Growing up with only one hand taught me everything I know about confidence

Everyone has their own “normal” in this world, and due to a light amniotic tangle-up in the womb, my normal just happens to involve having one less hand than most of the population. I feel great about the whole situation, and have long wondered how my specific story could help people. How I can extend my wealth of one-handed knowledge and personal confidence to the masses in a way that both empowers the reader and sheds light on an experience many don’t get to be apart of?

Growing up and continuing to live with one hand will always be a bumpy road. For me, it’s usually been a beautiful road full of happiness, love, and support; other times, it’s full of patronizing, offensive, unnecessary little hurdles. Hurdles that have nothing to do with my own abilities and everything to do with other people’s perceptions of them.

While being “different” and “overcoming adversities” are great subjects for college applications or for tearjerking news stories about the kindness of humanity, actually living daily as “different” isn’t something you can just scroll past and forget about.

I’m constantly reminded that people see what isn’t there before anything else. And if that sounds annoying as hell, you are absolutely correct!


My regular Tuesday is not “inspiring” just because it’s slightly outside of the average.

I am not here to be an example. I am not here to make someone feel better about themselves because I give them ~perspective~ on how their life “could be worse.” I’m just here, living my life as best as I know how, all while noticing every not-so-subtle glance at my left side, thank you very much.

Over the course of my 27 years, I have learned how to handle certain situations; when to get angry, when to let things go, when to joke, and when to stand up for myself. A lot of the learning has come with growing up and becoming comfortable in my own skin, while the rest, unfortunately, comes from having to interact with inconsiderate human beings on a regular basis.

From the silent stares and pointing, to the “she only got (various accomplishments/praise) out of sympathy comments, to the random “what’s with the arm passersby on the street, ignorance is a spectrum you learn to operate within pretty quickly.

Thankfully, my family and the environment I was born into has always supported me, allowing me to thrive despite any of my perceived “differences.” I was never held back and was always encouraged to try, to not hide from the world. From all of that trying and literally rolling up my sleeves, I was able to cultivate a sense of confidence within myself. I know that I can speak in front of a crowd, hold a bat at home plate, walk into a room, or be in the public eye even if I’m being stared at, questioned, or judged.  I know that I can keep going about my business, remaining mostly unbothered.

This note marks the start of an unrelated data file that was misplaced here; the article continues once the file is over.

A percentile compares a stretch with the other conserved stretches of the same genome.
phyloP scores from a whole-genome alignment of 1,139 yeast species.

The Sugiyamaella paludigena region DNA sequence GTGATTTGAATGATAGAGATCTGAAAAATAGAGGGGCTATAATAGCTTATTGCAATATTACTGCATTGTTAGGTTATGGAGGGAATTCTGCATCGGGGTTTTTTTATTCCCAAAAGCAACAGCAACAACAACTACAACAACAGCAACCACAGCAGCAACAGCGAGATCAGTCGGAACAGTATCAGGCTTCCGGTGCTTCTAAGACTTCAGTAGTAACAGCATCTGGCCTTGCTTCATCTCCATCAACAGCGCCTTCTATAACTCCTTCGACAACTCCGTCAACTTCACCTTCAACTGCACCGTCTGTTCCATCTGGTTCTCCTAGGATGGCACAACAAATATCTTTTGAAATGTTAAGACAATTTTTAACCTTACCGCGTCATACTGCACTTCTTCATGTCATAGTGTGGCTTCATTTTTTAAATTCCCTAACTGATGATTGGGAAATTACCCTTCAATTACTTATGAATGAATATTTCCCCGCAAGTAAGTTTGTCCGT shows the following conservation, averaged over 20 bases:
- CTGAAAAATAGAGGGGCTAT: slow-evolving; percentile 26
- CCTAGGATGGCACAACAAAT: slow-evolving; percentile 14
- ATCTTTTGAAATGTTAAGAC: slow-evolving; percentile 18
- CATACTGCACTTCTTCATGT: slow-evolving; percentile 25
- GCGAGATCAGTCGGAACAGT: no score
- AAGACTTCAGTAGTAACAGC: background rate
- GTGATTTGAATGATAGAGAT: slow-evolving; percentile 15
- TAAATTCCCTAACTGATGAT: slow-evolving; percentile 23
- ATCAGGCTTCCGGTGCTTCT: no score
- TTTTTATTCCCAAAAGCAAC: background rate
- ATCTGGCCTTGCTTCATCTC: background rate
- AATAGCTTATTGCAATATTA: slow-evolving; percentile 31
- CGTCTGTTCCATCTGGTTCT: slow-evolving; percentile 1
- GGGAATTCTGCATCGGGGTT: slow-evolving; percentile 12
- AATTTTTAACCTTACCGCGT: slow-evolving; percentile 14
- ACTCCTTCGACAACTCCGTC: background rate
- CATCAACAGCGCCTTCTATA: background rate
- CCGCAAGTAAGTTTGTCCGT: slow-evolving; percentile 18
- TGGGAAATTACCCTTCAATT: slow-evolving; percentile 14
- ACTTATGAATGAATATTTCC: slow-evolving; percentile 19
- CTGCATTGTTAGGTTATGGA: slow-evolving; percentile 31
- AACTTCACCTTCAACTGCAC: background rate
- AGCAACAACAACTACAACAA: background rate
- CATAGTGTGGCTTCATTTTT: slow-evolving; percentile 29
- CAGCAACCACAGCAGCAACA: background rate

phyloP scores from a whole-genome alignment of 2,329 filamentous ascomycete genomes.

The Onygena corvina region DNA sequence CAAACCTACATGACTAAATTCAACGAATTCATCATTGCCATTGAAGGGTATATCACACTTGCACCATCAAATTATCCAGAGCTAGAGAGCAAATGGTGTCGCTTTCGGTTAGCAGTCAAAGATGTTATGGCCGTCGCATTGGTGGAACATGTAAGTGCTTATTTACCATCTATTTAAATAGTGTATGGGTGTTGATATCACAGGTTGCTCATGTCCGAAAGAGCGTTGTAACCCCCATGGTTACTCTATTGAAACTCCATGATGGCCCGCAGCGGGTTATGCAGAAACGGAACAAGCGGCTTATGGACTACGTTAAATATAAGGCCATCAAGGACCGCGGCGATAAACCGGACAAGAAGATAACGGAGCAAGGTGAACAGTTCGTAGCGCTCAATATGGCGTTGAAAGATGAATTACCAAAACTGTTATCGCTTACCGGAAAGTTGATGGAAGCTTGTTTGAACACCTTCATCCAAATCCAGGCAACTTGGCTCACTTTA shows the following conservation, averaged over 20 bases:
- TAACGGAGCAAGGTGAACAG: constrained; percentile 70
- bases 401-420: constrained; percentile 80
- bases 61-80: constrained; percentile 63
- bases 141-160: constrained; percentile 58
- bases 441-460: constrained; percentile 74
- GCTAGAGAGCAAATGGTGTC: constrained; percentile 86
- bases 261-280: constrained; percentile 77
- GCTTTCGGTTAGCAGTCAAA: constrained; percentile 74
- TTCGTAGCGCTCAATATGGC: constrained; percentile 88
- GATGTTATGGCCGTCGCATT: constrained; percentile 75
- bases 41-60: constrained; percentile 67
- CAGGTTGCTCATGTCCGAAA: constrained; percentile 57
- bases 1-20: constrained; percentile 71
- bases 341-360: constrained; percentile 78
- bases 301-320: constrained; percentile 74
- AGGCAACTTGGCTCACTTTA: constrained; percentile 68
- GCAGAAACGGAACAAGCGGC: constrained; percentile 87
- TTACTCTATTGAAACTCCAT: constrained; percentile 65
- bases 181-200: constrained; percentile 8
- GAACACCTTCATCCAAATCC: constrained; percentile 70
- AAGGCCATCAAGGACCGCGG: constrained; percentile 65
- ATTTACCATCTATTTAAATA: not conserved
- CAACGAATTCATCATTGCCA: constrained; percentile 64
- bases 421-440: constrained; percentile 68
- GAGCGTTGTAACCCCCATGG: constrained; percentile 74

I was able to embrace the fact that, yes, I am seen differently — but there’s nothing I can do about that, so I might as well be seen. And I shouldn’t try to be seen just to prove that I can do something, but to show who I am as an individual, to show that I am far greater than any perception.


And to the best of my memory, despite all of the challenges, I have never wished for two hands.

I have absolutely wished that people would stop bugging me about my lack of having two hands — or occasionally for my own personal tailor — but the core of who I am as a one-handed individual remains constant. If I ever desperately need to climb a rope or do a pull-up, then perhaps my tune will change. But this body, and all that it does or does not come with, has shaped me into the person I am and will continue to be. And I am 100% on board with myself.

When I talk about my experiences, good and bad, I’m intending to do more than expose the infuriating behavior of strangers. I want to encourage people to learn to love themselves and recognize their own greatness despite outside forces trying to bring them down.

Life is too short and too wonderful to care about the incorrect opinions of others. Confidence comes from within, and only you can decide how you’re going to wield it. In other words, to quote Canadian philosopher-poet Aubrey Drake Graham: “Know yourself, know your worth.”

Emily O’Connor is living the dream in Salt Lake City and gets way too excited about books, fancy cakes, and whatever Harry Styles is wearing today. You can find her on Twitter @emilyoestevez

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